That is a list I made just off the top of my head. There are many more. MANY. Again, not just in New York City. Everywhere. In every town that has a professional and community theater, people are hurting.
The amount of pivoting every arts worker is doing is INSANE. Yes, outdoor theater. Yes, Zoom readings. Yes, distanced streamed entertainment. Guess what. All of that is a testament to the flexibility and dedication of arts workers.
All of this creative pivoting does not replace live theater. It is not able to create even a tiny percentage of jobs. It is not able to generate even a fraction of the income. In many cases, the money needed in order to do these things is prohibitive.
In many cases, theaters and organizations are hemorrhaging even MORE money by trying to pivot, without any public support.
By its very nature, live entertainment is reliant on packing many people into a building close together, on stage and off. That cannot be done safely now. It will not be able to be done safely for a long time. Period.
When it finally IS safer than it is now, and the day WILL come, live entertainment will be reliant on millions of dollars being spent on campaigns to rebuild ticket advances, hotel reservations, restaurant bills, travel, etc. The investment that will be needed in order to get audiences back in theaters at the level needed cannot be underestimated.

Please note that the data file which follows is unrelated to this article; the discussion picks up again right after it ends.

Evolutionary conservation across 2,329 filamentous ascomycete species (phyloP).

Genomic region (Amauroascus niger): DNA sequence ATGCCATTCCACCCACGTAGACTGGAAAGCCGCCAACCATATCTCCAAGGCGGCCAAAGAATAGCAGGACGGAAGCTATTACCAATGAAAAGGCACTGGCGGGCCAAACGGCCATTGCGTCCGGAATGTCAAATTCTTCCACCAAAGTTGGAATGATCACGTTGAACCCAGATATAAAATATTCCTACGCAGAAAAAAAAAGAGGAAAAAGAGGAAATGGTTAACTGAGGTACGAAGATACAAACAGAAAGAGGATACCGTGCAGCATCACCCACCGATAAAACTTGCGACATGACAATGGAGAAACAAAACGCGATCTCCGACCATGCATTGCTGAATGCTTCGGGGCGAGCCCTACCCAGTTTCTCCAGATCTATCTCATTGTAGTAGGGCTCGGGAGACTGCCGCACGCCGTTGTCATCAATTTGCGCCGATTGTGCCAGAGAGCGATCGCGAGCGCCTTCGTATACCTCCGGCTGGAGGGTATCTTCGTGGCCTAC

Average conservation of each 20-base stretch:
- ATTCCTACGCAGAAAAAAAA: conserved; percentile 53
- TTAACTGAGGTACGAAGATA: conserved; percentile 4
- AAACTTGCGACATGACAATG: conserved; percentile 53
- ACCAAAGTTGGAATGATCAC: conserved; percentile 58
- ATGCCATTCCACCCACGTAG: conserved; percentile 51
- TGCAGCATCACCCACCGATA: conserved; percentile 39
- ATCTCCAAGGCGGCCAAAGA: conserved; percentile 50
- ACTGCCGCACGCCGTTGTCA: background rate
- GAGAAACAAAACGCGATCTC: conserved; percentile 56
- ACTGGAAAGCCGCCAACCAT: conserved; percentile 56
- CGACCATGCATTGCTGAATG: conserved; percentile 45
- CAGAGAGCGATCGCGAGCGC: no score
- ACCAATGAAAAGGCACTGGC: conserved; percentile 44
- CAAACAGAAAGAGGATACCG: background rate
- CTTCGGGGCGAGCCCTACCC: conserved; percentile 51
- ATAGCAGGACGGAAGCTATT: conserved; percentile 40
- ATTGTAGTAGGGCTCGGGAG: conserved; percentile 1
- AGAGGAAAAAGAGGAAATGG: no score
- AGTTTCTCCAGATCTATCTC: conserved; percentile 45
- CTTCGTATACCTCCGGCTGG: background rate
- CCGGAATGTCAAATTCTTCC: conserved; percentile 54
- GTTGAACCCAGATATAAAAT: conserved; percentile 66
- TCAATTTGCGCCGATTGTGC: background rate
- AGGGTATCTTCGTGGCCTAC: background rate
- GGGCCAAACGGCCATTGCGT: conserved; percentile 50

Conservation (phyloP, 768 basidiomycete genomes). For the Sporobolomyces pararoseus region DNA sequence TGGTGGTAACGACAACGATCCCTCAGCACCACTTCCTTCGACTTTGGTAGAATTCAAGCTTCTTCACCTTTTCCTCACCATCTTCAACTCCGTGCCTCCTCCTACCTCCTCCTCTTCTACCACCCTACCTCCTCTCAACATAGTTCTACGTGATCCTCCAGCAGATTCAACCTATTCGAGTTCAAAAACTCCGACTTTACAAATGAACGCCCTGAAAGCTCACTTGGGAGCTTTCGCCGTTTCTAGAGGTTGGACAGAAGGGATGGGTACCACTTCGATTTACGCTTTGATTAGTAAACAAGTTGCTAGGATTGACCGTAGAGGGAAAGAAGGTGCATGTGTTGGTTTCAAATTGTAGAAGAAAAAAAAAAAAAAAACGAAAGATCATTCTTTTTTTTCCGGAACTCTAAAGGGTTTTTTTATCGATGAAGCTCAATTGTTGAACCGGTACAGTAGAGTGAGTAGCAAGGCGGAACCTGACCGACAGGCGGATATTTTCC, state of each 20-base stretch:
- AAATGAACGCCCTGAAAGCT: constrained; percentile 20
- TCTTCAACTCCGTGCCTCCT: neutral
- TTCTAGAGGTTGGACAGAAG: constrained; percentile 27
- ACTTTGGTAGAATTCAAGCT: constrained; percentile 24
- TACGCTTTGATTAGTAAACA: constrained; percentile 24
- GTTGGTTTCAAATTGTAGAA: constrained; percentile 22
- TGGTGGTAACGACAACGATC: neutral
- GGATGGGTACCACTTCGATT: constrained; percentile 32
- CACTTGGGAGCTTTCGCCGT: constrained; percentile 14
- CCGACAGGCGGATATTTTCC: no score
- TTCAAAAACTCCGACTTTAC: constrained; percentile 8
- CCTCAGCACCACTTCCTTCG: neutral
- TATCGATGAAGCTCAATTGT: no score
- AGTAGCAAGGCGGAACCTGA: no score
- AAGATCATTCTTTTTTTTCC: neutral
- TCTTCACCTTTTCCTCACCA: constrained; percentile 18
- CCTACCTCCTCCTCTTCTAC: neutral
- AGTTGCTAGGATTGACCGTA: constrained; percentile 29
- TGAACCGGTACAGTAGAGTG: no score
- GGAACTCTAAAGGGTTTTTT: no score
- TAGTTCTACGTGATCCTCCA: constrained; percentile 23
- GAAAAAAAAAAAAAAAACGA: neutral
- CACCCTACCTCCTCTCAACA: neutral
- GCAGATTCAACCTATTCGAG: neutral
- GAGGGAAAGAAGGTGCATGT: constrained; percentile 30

The bottom line is that, in many ways, the live entertainment industry is not divorced from the larger picture of our government.
There's also this weird in-fighting thing in the theater community about how everyone should focus on supporting "artists" right now. This divides people, more than it helps anyone. We should focus on supporting EVERYONE.
The box office treasurer, the agent's assistant, the social media manager, guess what — CARE about theater as much as the singer, the dancer, the writer. They are just as out of work.
There is no need to divide people into categories where "artists" matter more. I realize everyone is frustrated, but other theater people are not the enemy. Everyone is trying to survive.
We are all in this together.
Our hundreds of thousands of workers, our billions of dollars contributed to the economy each year, and our entire ongoing existence is vital to the American workforce. It is dependent on a public policy that will help us return safely and sustainably.
Live entertainment and our theatrical community are not asking for a "hand-out." We are asking for the structure and policy necessary from our government to get through a global pandemic.
We have not gotten that from this misadministration. Not even a relief package from the United States Senate.
Please vote blue down the ticket wherever you live.
Please vote for Joe Biden and Kamala Harris.
Please call your relatives, your friends in those swing states and tell them why they need to do this too.
Make your voices heard and votes count.
Jennifer Ashley Tepper is a Broadway producer who is presently the Creative and Programming Director at Feinstein's/54 Below, and author of “The Untold Stories of Broadway” book series. She was recently named the recipient of a 2020 Lincoln Center Emerging Artist Award.